Photographic subjects are difficult to find in the fog which is a mainstay of the Bay Area winters. Most of my feathered friends don’t fly in it, those that do fly close to the ground. That makes sense as they cannot see where they are going.
I’m still working on capturing a perfect image of a Green Heron in flight. As I’ve mentioned in earlier blogs the little guys fly as fast as greased lightening. When combined with incorrect lighting a photograph is challenging at best. Green Heron images have been for me black blobs against a lighter background. They don’t fly high however the contrast between them and the backdrop doesn’t always work out in the best way.
I managed to take images of the Heron when the fog cleared for a few minutes. It cleared then rolled back in after just a few minutes, the Green Heron remained out. Re-setting the camera settings in the changing sun lighting was a constant concern. At times I’m not sure how much the modes Sunny, and Cloudy affect the final product. None the less I adjust them to the changing conditions. The same is the true for ISO, Shutter, and the f-stop. Although when in AV (aperture priority) the camera sets the shutter to the ISO and f-stop of which I choose.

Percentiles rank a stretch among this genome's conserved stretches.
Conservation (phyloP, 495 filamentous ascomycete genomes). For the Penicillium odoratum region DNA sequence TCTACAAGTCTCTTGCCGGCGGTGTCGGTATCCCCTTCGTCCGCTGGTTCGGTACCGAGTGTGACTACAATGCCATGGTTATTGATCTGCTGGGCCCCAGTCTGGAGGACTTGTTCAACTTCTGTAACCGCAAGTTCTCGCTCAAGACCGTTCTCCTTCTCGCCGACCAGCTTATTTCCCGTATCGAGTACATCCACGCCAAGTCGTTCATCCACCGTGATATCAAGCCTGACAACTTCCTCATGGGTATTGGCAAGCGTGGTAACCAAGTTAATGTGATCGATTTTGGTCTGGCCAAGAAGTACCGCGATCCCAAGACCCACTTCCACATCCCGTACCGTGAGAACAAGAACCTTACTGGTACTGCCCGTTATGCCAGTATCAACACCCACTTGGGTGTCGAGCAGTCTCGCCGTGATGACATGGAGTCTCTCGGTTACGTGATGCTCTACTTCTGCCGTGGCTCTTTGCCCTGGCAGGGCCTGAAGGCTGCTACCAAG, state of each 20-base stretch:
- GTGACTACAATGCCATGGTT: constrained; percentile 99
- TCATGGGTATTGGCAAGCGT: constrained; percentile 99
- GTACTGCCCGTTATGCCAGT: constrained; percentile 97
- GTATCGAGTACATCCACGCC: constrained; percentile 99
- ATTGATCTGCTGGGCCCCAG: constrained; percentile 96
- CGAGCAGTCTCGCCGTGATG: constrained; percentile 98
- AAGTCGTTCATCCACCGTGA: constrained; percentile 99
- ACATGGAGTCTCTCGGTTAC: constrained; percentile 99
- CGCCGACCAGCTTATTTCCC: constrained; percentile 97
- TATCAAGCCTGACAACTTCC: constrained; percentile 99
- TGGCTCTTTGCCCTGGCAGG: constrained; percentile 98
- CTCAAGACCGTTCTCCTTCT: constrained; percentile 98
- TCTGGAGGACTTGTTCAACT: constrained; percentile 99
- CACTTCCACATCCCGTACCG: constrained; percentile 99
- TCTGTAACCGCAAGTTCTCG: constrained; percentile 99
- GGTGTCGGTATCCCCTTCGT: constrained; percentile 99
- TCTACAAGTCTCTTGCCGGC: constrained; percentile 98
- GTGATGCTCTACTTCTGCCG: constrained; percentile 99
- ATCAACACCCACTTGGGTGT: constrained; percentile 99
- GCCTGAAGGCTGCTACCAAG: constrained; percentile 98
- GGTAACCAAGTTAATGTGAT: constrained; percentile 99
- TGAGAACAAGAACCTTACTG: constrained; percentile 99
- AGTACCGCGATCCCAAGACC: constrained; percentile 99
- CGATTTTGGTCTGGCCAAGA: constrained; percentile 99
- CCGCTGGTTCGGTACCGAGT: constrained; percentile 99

The Bushy Woodpecker in the image above is not the clearest I have ever taken but it was the only other subject to emerge from the grey cloak. He is the smallest Woodpecker in this part of the woods, he is fast and attractive. I saw him again today, the lighting was good as he was in nearly the same place as this photo. When I raised to take the picture he zipped to the far side of the trunk. I waited for him to emerge however it never did happen, my famous last words are there is always tomorrow.
Jacques Lebec Flutter Shutter